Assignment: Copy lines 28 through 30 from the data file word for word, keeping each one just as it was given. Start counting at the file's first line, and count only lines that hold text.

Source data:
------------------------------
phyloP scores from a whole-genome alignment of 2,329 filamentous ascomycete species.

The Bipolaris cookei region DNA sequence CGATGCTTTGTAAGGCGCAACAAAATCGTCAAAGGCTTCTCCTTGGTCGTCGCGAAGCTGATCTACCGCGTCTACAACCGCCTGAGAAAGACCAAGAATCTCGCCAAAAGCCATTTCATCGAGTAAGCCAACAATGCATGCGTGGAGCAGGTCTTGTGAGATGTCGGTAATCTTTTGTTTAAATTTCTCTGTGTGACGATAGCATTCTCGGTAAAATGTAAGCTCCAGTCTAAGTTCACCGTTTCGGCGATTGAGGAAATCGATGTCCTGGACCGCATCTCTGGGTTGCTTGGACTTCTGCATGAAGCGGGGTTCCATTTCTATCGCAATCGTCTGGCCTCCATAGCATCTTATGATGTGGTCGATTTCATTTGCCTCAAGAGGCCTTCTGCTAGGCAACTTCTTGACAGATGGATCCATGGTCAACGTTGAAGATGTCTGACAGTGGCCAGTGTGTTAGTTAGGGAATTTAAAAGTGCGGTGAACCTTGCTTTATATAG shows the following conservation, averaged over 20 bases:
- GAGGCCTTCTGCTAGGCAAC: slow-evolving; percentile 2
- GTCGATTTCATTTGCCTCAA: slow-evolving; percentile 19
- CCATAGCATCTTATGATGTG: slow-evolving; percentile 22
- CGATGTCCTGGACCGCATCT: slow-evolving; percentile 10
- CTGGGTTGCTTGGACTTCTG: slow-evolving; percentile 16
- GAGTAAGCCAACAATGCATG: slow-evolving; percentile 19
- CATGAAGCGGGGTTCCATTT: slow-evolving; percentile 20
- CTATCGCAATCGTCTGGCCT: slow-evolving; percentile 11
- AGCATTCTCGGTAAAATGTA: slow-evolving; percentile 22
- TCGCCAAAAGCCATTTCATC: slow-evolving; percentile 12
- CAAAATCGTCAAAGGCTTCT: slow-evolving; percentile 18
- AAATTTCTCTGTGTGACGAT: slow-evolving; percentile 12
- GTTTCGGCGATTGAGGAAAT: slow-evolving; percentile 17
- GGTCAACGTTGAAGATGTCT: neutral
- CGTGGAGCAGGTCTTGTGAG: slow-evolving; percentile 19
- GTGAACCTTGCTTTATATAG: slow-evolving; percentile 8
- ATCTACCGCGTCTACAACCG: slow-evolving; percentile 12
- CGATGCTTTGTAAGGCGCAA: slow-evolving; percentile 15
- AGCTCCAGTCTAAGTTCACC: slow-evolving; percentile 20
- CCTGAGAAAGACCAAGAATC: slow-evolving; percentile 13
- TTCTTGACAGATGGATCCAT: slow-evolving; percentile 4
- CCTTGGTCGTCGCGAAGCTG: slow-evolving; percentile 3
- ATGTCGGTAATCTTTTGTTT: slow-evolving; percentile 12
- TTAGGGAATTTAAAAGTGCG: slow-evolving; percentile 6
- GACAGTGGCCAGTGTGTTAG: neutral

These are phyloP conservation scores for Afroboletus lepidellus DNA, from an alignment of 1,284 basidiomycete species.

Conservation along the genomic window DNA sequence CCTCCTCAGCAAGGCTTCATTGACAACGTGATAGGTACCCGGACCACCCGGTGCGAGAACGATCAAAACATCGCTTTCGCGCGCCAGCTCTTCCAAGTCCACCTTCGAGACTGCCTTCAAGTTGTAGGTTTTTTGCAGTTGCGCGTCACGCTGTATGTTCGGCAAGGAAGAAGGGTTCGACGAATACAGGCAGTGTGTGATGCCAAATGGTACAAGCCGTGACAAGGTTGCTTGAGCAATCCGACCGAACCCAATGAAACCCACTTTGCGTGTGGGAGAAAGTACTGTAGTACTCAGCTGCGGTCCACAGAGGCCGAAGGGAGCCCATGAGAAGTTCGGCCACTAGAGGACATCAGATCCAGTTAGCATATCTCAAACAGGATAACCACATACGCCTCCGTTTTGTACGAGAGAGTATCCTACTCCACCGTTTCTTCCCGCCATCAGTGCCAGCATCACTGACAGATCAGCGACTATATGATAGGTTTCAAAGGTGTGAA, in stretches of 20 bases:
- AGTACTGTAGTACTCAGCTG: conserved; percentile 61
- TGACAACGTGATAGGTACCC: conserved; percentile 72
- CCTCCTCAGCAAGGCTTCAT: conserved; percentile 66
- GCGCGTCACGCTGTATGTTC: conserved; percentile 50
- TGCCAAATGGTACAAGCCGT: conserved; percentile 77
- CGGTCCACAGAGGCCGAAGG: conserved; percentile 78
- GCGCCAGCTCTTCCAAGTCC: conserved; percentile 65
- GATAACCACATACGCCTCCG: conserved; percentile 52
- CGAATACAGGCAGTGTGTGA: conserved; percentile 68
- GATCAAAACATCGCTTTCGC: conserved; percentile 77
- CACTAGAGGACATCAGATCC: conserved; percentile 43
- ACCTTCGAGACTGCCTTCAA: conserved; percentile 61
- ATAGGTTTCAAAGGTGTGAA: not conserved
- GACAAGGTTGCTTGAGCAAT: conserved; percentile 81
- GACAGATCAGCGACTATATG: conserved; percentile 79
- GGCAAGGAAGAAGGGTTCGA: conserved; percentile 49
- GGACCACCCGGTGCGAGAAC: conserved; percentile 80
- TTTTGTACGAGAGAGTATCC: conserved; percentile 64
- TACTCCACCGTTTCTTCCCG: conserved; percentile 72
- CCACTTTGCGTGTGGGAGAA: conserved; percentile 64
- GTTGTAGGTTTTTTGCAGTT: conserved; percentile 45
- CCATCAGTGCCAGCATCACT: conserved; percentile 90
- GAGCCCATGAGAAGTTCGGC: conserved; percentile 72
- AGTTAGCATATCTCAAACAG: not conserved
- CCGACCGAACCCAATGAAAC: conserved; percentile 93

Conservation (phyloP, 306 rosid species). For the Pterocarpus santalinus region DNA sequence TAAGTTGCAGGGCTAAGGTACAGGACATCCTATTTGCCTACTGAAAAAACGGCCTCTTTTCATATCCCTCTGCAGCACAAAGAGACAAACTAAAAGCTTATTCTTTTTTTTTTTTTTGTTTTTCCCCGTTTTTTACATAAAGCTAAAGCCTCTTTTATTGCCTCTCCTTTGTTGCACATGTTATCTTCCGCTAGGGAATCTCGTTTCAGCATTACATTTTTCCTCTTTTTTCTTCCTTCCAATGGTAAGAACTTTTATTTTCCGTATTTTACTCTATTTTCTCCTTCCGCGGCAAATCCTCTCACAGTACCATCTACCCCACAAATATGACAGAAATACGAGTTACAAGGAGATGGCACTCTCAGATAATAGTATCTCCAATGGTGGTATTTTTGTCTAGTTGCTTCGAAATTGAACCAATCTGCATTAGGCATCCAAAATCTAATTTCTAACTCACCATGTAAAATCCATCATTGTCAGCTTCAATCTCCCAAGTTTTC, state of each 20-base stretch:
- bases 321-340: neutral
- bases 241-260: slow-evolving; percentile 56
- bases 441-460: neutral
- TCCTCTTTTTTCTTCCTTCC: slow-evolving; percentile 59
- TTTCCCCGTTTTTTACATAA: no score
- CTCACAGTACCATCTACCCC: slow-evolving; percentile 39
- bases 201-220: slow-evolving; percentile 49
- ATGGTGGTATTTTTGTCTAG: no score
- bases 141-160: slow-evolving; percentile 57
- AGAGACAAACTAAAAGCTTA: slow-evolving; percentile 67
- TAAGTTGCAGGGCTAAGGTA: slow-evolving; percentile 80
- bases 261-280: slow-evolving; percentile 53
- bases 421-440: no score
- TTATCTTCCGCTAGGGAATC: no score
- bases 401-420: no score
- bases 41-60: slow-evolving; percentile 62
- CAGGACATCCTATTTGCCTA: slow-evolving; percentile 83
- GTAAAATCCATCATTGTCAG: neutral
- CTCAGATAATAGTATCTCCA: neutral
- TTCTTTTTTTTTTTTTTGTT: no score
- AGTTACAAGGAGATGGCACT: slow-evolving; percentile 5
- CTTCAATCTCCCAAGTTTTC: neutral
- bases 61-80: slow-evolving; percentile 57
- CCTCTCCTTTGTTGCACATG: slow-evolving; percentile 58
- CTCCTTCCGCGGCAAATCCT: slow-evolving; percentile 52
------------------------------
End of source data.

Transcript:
These are phyloP conservation scores for Afroboletus lepidellus DNA, from an alignment of 1,284 basidiomycete species.

Conservation along the genomic window DNA sequence CCTCCTCAGCAAGGCTTCATTGACAACGTGATAGGTACCCGGACCACCCGGTGCGAGAACGATCAAAACATCGCTTTCGCGCGCCAGCTCTTCCAAGTCCACCTTCGAGACTGCCTTCAAGTTGTAGGTTTTTTGCAGTTGCGCGTCACGCTGTATGTTCGGCAAGGAAGAAGGGTTCGACGAATACAGGCAGTGTGTGATGCCAAATGGTACAAGCCGTGACAAGGTTGCTTGAGCAATCCGACCGAACCCAATGAAACCCACTTTGCGTGTGGGAGAAAGTACTGTAGTACTCAGCTGCGGTCCACAGAGGCCGAAGGGAGCCCATGAGAAGTTCGGCCACTAGAGGACATCAGATCCAGTTAGCATATCTCAAACAGGATAACCACATACGCCTCCGTTTTGTACGAGAGAGTATCCTACTCCACCGTTTCTTCCCGCCATCAGTGCCAGCATCACTGACAGATCAGCGACTATATGATAGGTTTCAAAGGTGTGAA, in stretches of 20 bases:
- AGTACTGTAGTACTCAGCTG: conserved; percentile 61